Behind the Curtain: How Game Reviews Work
Playing the Embargo Game
Often, review copies come with caveats, like embargoes and review guidelines. Publishers add these “rules” as part of the agreement when they send a review copy — they agree to give us their product early and let us judge it how we see fit, and we agree to hold back that judgment to a certain date and time. Review guidelines generally have to do with what can be posted as video and what elements of story or character should or should not be discussed to avoid spoilers. (I’ve never seen a publisher or developer dictate anything more stringent than spoilers.)
Embargoes usually have a pretty good reason for existing: They put all coverage on equal footing. Embargoes get used in previews and other capacities as well, sometimes attached to non-disclosure agreements to make them even more foreboding, but in general they’re a good thing. If Game Front attends a preview event for a game in June, for example, but another event is happening for European journalists in July, the embargo lets everyone coordinate their coverage and release it at the same time — the European journos don’t get screwed over just because they’re European and their event happened later. When it comes to reviews, embargoes mean that it’s not a sprint through the game to write a quick review and get it out first for the hits; instead, all the reviews drop at the same time, and everyone gets an equal shot. Mostly.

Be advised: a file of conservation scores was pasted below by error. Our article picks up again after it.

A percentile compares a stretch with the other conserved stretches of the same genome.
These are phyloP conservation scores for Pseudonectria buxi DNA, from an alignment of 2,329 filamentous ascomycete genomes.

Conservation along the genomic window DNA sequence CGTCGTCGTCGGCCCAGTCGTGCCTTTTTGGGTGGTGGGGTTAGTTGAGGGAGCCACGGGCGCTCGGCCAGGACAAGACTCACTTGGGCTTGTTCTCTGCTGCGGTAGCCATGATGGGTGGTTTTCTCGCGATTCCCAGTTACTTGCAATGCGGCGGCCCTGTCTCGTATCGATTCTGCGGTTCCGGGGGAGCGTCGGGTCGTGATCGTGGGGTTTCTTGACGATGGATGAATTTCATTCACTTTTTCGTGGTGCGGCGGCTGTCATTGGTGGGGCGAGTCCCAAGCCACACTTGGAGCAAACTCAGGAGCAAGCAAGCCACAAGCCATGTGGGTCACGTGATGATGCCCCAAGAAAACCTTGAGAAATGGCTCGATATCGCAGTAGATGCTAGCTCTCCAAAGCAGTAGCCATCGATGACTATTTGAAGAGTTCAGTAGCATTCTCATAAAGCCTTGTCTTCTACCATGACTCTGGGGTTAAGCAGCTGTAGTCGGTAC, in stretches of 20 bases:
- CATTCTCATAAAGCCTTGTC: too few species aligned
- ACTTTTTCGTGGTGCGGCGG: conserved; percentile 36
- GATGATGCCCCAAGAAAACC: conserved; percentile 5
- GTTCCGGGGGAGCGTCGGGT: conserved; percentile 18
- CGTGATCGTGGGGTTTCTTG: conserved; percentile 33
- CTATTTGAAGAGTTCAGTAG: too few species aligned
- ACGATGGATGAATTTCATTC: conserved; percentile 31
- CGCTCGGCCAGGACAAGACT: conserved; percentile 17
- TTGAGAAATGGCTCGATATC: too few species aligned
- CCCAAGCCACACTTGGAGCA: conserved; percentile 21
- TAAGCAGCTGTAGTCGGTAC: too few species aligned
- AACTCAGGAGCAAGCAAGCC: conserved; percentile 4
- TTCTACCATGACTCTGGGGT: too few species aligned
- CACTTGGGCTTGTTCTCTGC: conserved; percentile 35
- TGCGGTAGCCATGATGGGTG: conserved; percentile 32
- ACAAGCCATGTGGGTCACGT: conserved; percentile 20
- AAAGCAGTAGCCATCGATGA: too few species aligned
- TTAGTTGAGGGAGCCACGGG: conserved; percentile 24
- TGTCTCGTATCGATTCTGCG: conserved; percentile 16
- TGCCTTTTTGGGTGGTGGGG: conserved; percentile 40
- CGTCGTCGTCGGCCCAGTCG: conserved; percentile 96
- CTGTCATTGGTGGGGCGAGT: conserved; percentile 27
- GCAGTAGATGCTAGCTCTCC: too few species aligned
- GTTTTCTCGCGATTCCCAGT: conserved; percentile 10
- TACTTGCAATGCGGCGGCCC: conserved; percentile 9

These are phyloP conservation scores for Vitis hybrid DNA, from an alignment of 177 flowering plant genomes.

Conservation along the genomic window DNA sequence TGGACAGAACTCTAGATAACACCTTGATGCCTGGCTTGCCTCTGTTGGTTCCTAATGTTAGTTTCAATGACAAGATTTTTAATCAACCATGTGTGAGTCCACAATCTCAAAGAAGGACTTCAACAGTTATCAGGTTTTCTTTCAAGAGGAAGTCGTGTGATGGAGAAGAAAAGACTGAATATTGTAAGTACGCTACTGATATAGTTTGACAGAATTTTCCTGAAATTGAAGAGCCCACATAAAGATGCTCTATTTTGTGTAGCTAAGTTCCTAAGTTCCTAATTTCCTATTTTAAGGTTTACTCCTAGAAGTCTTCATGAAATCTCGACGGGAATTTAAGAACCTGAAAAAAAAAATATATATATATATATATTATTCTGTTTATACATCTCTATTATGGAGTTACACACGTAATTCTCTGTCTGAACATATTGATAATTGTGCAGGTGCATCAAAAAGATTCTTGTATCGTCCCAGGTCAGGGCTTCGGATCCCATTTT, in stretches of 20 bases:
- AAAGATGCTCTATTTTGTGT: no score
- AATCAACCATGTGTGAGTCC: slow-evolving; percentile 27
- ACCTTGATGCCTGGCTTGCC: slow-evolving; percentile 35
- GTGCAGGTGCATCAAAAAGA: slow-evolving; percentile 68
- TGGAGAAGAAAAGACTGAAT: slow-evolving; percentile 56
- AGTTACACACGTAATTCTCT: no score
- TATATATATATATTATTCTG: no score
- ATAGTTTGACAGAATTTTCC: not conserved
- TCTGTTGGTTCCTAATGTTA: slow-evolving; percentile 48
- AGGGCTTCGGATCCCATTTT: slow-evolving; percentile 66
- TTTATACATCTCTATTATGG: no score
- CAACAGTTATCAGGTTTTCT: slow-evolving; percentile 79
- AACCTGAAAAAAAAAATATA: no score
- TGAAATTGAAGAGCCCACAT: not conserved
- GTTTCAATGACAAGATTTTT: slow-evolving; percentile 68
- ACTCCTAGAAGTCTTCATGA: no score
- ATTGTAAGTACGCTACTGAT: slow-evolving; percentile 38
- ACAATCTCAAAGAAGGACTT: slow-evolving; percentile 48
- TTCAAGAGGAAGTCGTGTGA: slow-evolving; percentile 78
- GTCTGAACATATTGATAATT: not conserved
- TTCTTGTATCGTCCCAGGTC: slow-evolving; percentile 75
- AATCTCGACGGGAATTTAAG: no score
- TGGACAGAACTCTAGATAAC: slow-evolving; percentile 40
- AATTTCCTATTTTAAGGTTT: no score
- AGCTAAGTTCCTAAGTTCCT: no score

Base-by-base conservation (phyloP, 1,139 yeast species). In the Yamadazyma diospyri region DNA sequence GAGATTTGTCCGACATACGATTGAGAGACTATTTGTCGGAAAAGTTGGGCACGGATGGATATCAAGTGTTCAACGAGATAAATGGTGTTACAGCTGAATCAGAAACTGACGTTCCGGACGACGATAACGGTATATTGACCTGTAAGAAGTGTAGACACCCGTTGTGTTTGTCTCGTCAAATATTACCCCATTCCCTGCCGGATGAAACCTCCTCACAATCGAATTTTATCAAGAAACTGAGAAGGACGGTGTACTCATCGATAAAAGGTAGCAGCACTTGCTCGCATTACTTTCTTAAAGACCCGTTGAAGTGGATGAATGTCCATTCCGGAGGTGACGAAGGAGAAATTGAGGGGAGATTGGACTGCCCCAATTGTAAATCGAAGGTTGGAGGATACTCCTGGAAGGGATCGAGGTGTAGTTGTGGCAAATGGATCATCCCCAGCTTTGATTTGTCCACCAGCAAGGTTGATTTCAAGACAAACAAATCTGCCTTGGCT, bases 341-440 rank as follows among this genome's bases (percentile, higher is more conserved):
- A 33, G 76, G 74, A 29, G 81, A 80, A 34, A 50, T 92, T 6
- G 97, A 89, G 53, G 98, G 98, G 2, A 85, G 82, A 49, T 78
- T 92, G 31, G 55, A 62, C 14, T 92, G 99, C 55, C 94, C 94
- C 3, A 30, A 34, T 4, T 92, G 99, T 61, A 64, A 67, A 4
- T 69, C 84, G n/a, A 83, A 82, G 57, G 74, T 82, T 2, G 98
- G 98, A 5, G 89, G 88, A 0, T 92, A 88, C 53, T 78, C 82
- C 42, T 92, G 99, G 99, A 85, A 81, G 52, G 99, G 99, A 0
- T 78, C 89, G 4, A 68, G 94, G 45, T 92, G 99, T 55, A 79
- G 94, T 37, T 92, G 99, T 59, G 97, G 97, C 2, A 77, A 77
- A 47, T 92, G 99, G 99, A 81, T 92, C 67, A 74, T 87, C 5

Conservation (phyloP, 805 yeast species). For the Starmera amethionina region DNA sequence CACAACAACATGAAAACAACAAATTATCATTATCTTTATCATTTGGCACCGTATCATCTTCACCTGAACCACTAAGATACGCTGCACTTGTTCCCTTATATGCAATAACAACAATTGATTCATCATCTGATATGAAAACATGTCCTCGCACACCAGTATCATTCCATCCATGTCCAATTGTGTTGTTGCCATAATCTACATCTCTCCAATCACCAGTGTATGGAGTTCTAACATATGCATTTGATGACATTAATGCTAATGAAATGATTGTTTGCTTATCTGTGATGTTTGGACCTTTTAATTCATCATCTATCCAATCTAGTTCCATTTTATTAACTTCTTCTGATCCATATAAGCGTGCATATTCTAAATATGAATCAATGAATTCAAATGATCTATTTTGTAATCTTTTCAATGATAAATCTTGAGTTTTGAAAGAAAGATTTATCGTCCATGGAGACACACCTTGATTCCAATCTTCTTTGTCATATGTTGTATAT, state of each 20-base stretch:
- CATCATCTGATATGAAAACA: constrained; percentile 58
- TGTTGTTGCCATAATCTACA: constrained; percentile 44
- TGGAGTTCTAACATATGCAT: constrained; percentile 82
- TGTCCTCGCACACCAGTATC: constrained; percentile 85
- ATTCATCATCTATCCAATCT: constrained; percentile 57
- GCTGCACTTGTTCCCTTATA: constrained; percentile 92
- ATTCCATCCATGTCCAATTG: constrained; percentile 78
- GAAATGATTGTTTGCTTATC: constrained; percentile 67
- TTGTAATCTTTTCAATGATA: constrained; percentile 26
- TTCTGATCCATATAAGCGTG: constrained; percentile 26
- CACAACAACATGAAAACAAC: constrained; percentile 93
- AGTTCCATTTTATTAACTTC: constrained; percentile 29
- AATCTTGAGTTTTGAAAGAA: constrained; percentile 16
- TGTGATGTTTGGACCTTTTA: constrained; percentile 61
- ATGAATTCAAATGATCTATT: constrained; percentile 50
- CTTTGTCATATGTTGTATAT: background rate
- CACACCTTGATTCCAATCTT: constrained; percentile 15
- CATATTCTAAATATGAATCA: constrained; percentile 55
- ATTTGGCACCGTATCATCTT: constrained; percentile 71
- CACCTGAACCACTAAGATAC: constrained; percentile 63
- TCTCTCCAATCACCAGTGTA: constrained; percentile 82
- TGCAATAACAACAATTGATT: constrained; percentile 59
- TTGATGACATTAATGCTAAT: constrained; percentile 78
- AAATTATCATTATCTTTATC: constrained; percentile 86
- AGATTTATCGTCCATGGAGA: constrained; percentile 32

So mostly, embargoes aren’t only reasonable, they’re helpful. They give us time to do our jobs well and allow the focus of writers to be on writing good articles, and less on out-competing each other with speed.
They’re not always for the best, though. There are times when NDAs and embargoes are wielded by PR agencies to give all outlets the chance at coverage, while giving a few outlets exclusive access to posting their reviews and coverage first. And when that happens, there’s little to do for journalists who are left waiting to publish but sit and wait, because burning an embargo can often mean burning access to a publisher and its developers. And that can limit our ability to do good work.
It’s worth mentioning also the flip-side of the coin, occupied by outlets or journalists who burn embargoes — and bridges — in order to post work first, for a short-term benefit that’s gained at the expense both of the other outlets that agreed to the embargo, and the PR firms and employees who created those embargoes.
Dealing with such situations is a constant battle, because, as readers might see it, a journalist’s job should be of an adversarial nature with those they cover. And it absolutely is — we still try to put tough questions to developers and publishers and hold them (and one another) accountable for their actions. There’s also a degree of cooperation and picking battles, however. Publishing a review earlier than its embargo isn’t really worth straining a relationship with the people that made that game, and it’s often looked down upon by other critics as being underhanded. But some stories are worth that strain, and it’s our job to recognize the difference and to weigh the consequences of such actions.
It’s impractical to avoid dealing with embargoes and rules altogether by buying every game we review, as some readers and Reddit posters have suggested. It strains our ability to do the job well, to get reviews done on time, and to budget Game Front as an effective business. There are plenty of times when we’ll pick up a game and review that purchased copy, but it’s not a sustainable practice for every review, and it doesn’t help readers.